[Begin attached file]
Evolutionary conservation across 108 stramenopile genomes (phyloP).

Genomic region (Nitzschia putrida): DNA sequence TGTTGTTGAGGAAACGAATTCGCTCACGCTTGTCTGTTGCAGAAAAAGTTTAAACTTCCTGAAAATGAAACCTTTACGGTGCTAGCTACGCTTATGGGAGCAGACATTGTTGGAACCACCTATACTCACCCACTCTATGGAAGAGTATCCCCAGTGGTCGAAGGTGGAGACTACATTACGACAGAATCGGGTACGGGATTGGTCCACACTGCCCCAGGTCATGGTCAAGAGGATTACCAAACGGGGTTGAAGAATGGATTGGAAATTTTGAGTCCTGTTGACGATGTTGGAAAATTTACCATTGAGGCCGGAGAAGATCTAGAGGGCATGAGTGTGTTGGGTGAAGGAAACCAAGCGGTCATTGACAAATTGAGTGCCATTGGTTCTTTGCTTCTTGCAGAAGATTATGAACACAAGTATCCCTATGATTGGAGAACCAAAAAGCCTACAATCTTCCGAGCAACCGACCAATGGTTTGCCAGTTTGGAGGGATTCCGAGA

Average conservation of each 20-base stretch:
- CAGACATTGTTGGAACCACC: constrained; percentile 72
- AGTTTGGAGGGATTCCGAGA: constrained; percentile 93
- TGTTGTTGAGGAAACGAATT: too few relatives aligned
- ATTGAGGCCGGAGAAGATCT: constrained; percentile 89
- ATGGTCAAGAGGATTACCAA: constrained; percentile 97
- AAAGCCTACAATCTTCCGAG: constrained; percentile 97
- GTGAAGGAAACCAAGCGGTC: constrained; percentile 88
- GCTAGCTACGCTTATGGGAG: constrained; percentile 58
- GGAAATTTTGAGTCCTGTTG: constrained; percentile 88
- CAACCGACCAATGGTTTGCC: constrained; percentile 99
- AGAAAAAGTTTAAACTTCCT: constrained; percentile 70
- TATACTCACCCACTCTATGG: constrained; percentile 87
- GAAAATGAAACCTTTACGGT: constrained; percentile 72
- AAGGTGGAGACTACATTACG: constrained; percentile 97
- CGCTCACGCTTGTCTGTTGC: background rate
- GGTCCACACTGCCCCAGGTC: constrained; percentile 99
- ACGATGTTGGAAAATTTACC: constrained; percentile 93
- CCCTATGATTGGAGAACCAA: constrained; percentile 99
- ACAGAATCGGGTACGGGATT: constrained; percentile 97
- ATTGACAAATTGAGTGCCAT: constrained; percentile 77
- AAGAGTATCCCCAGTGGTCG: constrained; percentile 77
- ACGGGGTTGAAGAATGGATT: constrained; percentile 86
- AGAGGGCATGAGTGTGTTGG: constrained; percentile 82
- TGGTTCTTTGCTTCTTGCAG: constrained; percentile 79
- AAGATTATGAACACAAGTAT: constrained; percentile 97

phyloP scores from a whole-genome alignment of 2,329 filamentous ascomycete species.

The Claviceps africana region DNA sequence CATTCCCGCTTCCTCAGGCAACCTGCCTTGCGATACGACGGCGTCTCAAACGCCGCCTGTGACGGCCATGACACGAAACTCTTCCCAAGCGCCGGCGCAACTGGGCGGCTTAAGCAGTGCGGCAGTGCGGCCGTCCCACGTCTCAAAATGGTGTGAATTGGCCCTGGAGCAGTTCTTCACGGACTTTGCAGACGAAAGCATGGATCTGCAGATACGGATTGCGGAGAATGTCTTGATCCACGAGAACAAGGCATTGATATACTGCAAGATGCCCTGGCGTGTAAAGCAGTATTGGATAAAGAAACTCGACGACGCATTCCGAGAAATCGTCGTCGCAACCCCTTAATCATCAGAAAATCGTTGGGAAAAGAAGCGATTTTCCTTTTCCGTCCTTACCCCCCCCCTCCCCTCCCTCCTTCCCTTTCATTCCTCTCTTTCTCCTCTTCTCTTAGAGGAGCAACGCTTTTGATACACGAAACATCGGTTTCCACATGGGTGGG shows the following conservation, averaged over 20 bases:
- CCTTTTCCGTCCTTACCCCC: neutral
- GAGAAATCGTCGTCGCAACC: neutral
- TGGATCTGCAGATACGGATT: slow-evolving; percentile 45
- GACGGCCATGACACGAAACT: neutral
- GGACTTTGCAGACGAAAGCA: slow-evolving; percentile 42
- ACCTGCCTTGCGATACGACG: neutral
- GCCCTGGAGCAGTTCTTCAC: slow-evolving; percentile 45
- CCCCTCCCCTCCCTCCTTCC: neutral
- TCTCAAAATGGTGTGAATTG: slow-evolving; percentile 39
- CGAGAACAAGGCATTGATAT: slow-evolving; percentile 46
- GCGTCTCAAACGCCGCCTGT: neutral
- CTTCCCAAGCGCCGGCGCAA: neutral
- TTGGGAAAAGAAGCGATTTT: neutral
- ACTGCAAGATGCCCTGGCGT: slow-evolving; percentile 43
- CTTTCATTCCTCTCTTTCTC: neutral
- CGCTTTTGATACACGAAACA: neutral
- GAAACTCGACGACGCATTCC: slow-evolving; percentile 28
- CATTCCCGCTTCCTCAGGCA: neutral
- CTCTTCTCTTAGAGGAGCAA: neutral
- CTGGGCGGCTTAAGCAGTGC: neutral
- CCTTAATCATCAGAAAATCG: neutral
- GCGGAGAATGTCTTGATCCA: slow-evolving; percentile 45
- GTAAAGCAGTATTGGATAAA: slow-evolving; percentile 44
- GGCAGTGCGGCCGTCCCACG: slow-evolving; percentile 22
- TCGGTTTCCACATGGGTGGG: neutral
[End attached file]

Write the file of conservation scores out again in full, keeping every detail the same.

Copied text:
Evolutionary conservation across 108 stramenopile genomes (phyloP).

Genomic region (Nitzschia putrida): DNA sequence TGTTGTTGAGGAAACGAATTCGCTCACGCTTGTCTGTTGCAGAAAAAGTTTAAACTTCCTGAAAATGAAACCTTTACGGTGCTAGCTACGCTTATGGGAGCAGACATTGTTGGAACCACCTATACTCACCCACTCTATGGAAGAGTATCCCCAGTGGTCGAAGGTGGAGACTACATTACGACAGAATCGGGTACGGGATTGGTCCACACTGCCCCAGGTCATGGTCAAGAGGATTACCAAACGGGGTTGAAGAATGGATTGGAAATTTTGAGTCCTGTTGACGATGTTGGAAAATTTACCATTGAGGCCGGAGAAGATCTAGAGGGCATGAGTGTGTTGGGTGAAGGAAACCAAGCGGTCATTGACAAATTGAGTGCCATTGGTTCTTTGCTTCTTGCAGAAGATTATGAACACAAGTATCCCTATGATTGGAGAACCAAAAAGCCTACAATCTTCCGAGCAACCGACCAATGGTTTGCCAGTTTGGAGGGATTCCGAGA

Average conservation of each 20-base stretch:
- CAGACATTGTTGGAACCACC: constrained; percentile 72
- AGTTTGGAGGGATTCCGAGA: constrained; percentile 93
- TGTTGTTGAGGAAACGAATT: too few relatives aligned
- ATTGAGGCCGGAGAAGATCT: constrained; percentile 89
- ATGGTCAAGAGGATTACCAA: constrained; percentile 97
- AAAGCCTACAATCTTCCGAG: constrained; percentile 97
- GTGAAGGAAACCAAGCGGTC: constrained; percentile 88
- GCTAGCTACGCTTATGGGAG: constrained; percentile 58
- GGAAATTTTGAGTCCTGTTG: constrained; percentile 88
- CAACCGACCAATGGTTTGCC: constrained; percentile 99
- AGAAAAAGTTTAAACTTCCT: constrained; percentile 70
- TATACTCACCCACTCTATGG: constrained; percentile 87
- GAAAATGAAACCTTTACGGT: constrained; percentile 72
- AAGGTGGAGACTACATTACG: constrained; percentile 97
- CGCTCACGCTTGTCTGTTGC: background rate
- GGTCCACACTGCCCCAGGTC: constrained; percentile 99
- ACGATGTTGGAAAATTTACC: constrained; percentile 93
- CCCTATGATTGGAGAACCAA: constrained; percentile 99
- ACAGAATCGGGTACGGGATT: constrained; percentile 97
- ATTGACAAATTGAGTGCCAT: constrained; percentile 77
- AAGAGTATCCCCAGTGGTCG: constrained; percentile 77
- ACGGGGTTGAAGAATGGATT: constrained; percentile 86
- AGAGGGCATGAGTGTGTTGG: constrained; percentile 82
- TGGTTCTTTGCTTCTTGCAG: constrained; percentile 79
- AAGATTATGAACACAAGTAT: constrained; percentile 97

phyloP scores from a whole-genome alignment of 2,329 filamentous ascomycete species.

The Claviceps africana region DNA sequence CATTCCCGCTTCCTCAGGCAACCTGCCTTGCGATACGACGGCGTCTCAAACGCCGCCTGTGACGGCCATGACACGAAACTCTTCCCAAGCGCCGGCGCAACTGGGCGGCTTAAGCAGTGCGGCAGTGCGGCCGTCCCACGTCTCAAAATGGTGTGAATTGGCCCTGGAGCAGTTCTTCACGGACTTTGCAGACGAAAGCATGGATCTGCAGATACGGATTGCGGAGAATGTCTTGATCCACGAGAACAAGGCATTGATATACTGCAAGATGCCCTGGCGTGTAAAGCAGTATTGGATAAAGAAACTCGACGACGCATTCCGAGAAATCGTCGTCGCAACCCCTTAATCATCAGAAAATCGTTGGGAAAAGAAGCGATTTTCCTTTTCCGTCCTTACCCCCCCCCTCCCCTCCCTCCTTCCCTTTCATTCCTCTCTTTCTCCTCTTCTCTTAGAGGAGCAACGCTTTTGATACACGAAACATCGGTTTCCACATGGGTGGG shows the following conservation, averaged over 20 bases:
- CCTTTTCCGTCCTTACCCCC: neutral
- GAGAAATCGTCGTCGCAACC: neutral
- TGGATCTGCAGATACGGATT: slow-evolving; percentile 45
- GACGGCCATGACACGAAACT: neutral
- GGACTTTGCAGACGAAAGCA: slow-evolving; percentile 42
- ACCTGCCTTGCGATACGACG: neutral
- GCCCTGGAGCAGTTCTTCAC: slow-evolving; percentile 45
- CCCCTCCCCTCCCTCCTTCC: neutral
- TCTCAAAATGGTGTGAATTG: slow-evolving; percentile 39
- CGAGAACAAGGCATTGATAT: slow-evolving; percentile 46
- GCGTCTCAAACGCCGCCTGT: neutral
- CTTCCCAAGCGCCGGCGCAA: neutral
- TTGGGAAAAGAAGCGATTTT: neutral
- ACTGCAAGATGCCCTGGCGT: slow-evolving; percentile 43
- CTTTCATTCCTCTCTTTCTC: neutral
- CGCTTTTGATACACGAAACA: neutral
- GAAACTCGACGACGCATTCC: slow-evolving; percentile 28
- CATTCCCGCTTCCTCAGGCA: neutral
- CTCTTCTCTTAGAGGAGCAA: neutral
- CTGGGCGGCTTAAGCAGTGC: neutral
- CCTTAATCATCAGAAAATCG: neutral
- GCGGAGAATGTCTTGATCCA: slow-evolving; percentile 45
- GTAAAGCAGTATTGGATAAA: slow-evolving; percentile 44
- GGCAGTGCGGCCGTCCCACG: slow-evolving; percentile 22
- TCGGTTTCCACATGGGTGGG: neutral